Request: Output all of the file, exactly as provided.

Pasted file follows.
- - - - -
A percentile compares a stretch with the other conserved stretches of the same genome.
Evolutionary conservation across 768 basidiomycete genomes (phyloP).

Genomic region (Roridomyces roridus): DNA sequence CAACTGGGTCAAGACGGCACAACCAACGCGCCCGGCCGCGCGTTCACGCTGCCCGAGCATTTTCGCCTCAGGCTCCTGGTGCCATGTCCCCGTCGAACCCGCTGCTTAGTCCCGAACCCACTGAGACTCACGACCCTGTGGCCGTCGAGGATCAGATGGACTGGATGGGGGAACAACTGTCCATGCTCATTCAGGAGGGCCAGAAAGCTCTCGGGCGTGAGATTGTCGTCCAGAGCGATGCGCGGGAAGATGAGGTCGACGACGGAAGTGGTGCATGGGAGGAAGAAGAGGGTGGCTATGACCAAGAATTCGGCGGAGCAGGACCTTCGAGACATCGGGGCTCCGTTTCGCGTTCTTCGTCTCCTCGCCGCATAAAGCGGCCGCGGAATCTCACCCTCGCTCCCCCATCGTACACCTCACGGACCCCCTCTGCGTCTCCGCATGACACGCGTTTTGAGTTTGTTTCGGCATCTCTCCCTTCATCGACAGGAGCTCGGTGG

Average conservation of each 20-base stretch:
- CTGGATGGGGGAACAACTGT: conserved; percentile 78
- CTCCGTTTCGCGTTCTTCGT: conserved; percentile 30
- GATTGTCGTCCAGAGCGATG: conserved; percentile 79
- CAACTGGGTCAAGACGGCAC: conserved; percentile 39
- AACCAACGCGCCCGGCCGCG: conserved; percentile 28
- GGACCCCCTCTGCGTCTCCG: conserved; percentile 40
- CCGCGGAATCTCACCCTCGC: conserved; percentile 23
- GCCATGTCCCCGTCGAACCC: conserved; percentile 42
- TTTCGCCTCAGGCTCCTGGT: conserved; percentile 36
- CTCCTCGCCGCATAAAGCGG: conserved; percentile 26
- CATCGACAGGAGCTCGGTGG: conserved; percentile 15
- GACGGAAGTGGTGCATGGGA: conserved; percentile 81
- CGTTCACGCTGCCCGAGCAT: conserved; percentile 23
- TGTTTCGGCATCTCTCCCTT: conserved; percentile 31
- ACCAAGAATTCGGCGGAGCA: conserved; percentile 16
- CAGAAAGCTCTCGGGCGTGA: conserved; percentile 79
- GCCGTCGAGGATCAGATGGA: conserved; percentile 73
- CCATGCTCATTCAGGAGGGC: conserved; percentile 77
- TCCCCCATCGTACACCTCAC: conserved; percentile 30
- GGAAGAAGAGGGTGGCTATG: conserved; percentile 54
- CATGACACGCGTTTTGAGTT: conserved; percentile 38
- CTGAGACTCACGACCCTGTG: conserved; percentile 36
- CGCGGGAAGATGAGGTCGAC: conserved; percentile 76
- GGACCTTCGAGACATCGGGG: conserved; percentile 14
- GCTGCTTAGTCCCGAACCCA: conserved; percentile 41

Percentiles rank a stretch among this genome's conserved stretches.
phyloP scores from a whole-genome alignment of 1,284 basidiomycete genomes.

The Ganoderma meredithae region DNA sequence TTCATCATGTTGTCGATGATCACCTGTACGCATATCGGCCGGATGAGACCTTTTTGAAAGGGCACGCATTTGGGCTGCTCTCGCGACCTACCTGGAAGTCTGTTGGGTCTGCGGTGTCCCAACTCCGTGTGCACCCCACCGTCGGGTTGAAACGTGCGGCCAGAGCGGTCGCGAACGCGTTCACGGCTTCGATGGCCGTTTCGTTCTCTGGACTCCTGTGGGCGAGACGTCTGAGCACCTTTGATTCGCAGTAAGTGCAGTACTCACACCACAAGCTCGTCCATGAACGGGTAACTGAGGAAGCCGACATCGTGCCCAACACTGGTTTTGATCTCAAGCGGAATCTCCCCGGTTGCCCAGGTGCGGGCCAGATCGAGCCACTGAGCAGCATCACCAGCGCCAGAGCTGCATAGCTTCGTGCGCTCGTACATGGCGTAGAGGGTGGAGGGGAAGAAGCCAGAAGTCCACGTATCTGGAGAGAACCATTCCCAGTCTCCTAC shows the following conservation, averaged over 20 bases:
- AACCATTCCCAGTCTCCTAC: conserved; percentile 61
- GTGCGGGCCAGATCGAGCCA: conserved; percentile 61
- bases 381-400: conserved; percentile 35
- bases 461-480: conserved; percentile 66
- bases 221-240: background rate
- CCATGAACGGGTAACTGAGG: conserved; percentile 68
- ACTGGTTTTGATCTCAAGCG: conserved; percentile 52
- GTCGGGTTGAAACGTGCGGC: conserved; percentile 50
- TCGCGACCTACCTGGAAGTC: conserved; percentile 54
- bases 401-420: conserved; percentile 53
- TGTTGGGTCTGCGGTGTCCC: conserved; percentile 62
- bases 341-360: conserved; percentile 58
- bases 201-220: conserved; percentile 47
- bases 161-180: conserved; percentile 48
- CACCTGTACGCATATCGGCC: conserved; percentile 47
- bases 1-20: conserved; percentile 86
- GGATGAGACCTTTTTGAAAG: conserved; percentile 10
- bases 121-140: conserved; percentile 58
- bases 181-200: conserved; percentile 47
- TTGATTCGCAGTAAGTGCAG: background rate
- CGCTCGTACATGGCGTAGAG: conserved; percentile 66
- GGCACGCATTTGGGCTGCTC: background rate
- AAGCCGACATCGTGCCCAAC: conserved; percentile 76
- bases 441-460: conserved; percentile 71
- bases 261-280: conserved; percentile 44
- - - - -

A percentile compares a stretch with the other conserved stretches of the same genome.
Evolutionary conservation across 768 basidiomycete genomes (phyloP).

Genomic region (Roridomyces roridus): DNA sequence CAACTGGGTCAAGACGGCACAACCAACGCGCCCGGCCGCGCGTTCACGCTGCCCGAGCATTTTCGCCTCAGGCTCCTGGTGCCATGTCCCCGTCGAACCCGCTGCTTAGTCCCGAACCCACTGAGACTCACGACCCTGTGGCCGTCGAGGATCAGATGGACTGGATGGGGGAACAACTGTCCATGCTCATTCAGGAGGGCCAGAAAGCTCTCGGGCGTGAGATTGTCGTCCAGAGCGATGCGCGGGAAGATGAGGTCGACGACGGAAGTGGTGCATGGGAGGAAGAAGAGGGTGGCTATGACCAAGAATTCGGCGGAGCAGGACCTTCGAGACATCGGGGCTCCGTTTCGCGTTCTTCGTCTCCTCGCCGCATAAAGCGGCCGCGGAATCTCACCCTCGCTCCCCCATCGTACACCTCACGGACCCCCTCTGCGTCTCCGCATGACACGCGTTTTGAGTTTGTTTCGGCATCTCTCCCTTCATCGACAGGAGCTCGGTGG

Average conservation of each 20-base stretch:
- CTGGATGGGGGAACAACTGT: conserved; percentile 78
- CTCCGTTTCGCGTTCTTCGT: conserved; percentile 30
- GATTGTCGTCCAGAGCGATG: conserved; percentile 79
- CAACTGGGTCAAGACGGCAC: conserved; percentile 39
- AACCAACGCGCCCGGCCGCG: conserved; percentile 28
- GGACCCCCTCTGCGTCTCCG: conserved; percentile 40
- CCGCGGAATCTCACCCTCGC: conserved; percentile 23
- GCCATGTCCCCGTCGAACCC: conserved; percentile 42
- TTTCGCCTCAGGCTCCTGGT: conserved; percentile 36
- CTCCTCGCCGCATAAAGCGG: conserved; percentile 26
- CATCGACAGGAGCTCGGTGG: conserved; percentile 15
- GACGGAAGTGGTGCATGGGA: conserved; percentile 81
- CGTTCACGCTGCCCGAGCAT: conserved; percentile 23
- TGTTTCGGCATCTCTCCCTT: conserved; percentile 31
- ACCAAGAATTCGGCGGAGCA: conserved; percentile 16
- CAGAAAGCTCTCGGGCGTGA: conserved; percentile 79
- GCCGTCGAGGATCAGATGGA: conserved; percentile 73
- CCATGCTCATTCAGGAGGGC: conserved; percentile 77
- TCCCCCATCGTACACCTCAC: conserved; percentile 30
- GGAAGAAGAGGGTGGCTATG: conserved; percentile 54
- CATGACACGCGTTTTGAGTT: conserved; percentile 38
- CTGAGACTCACGACCCTGTG: conserved; percentile 36
- CGCGGGAAGATGAGGTCGAC: conserved; percentile 76
- GGACCTTCGAGACATCGGGG: conserved; percentile 14
- GCTGCTTAGTCCCGAACCCA: conserved; percentile 41

Percentiles rank a stretch among this genome's conserved stretches.
phyloP scores from a whole-genome alignment of 1,284 basidiomycete genomes.

The Ganoderma meredithae region DNA sequence TTCATCATGTTGTCGATGATCACCTGTACGCATATCGGCCGGATGAGACCTTTTTGAAAGGGCACGCATTTGGGCTGCTCTCGCGACCTACCTGGAAGTCTGTTGGGTCTGCGGTGTCCCAACTCCGTGTGCACCCCACCGTCGGGTTGAAACGTGCGGCCAGAGCGGTCGCGAACGCGTTCACGGCTTCGATGGCCGTTTCGTTCTCTGGACTCCTGTGGGCGAGACGTCTGAGCACCTTTGATTCGCAGTAAGTGCAGTACTCACACCACAAGCTCGTCCATGAACGGGTAACTGAGGAAGCCGACATCGTGCCCAACACTGGTTTTGATCTCAAGCGGAATCTCCCCGGTTGCCCAGGTGCGGGCCAGATCGAGCCACTGAGCAGCATCACCAGCGCCAGAGCTGCATAGCTTCGTGCGCTCGTACATGGCGTAGAGGGTGGAGGGGAAGAAGCCAGAAGTCCACGTATCTGGAGAGAACCATTCCCAGTCTCCTAC shows the following conservation, averaged over 20 bases:
- AACCATTCCCAGTCTCCTAC: conserved; percentile 61
- GTGCGGGCCAGATCGAGCCA: conserved; percentile 61
- bases 381-400: conserved; percentile 35
- bases 461-480: conserved; percentile 66
- bases 221-240: background rate
- CCATGAACGGGTAACTGAGG: conserved; percentile 68
- ACTGGTTTTGATCTCAAGCG: conserved; percentile 52
- GTCGGGTTGAAACGTGCGGC: conserved; percentile 50
- TCGCGACCTACCTGGAAGTC: conserved; percentile 54
- bases 401-420: conserved; percentile 53
- TGTTGGGTCTGCGGTGTCCC: conserved; percentile 62
- bases 341-360: conserved; percentile 58
- bases 201-220: conserved; percentile 47
- bases 161-180: conserved; percentile 48
- CACCTGTACGCATATCGGCC: conserved; percentile 47
- bases 1-20: conserved; percentile 86
- GGATGAGACCTTTTTGAAAG: conserved; percentile 10
- bases 121-140: conserved; percentile 58
- bases 181-200: conserved; percentile 47
- TTGATTCGCAGTAAGTGCAG: background rate
- CGCTCGTACATGGCGTAGAG: conserved; percentile 66
- GGCACGCATTTGGGCTGCTC: background rate
- AAGCCGACATCGTGCCCAAC: conserved; percentile 76
- bases 441-460: conserved; percentile 71
- bases 261-280: conserved; percentile 44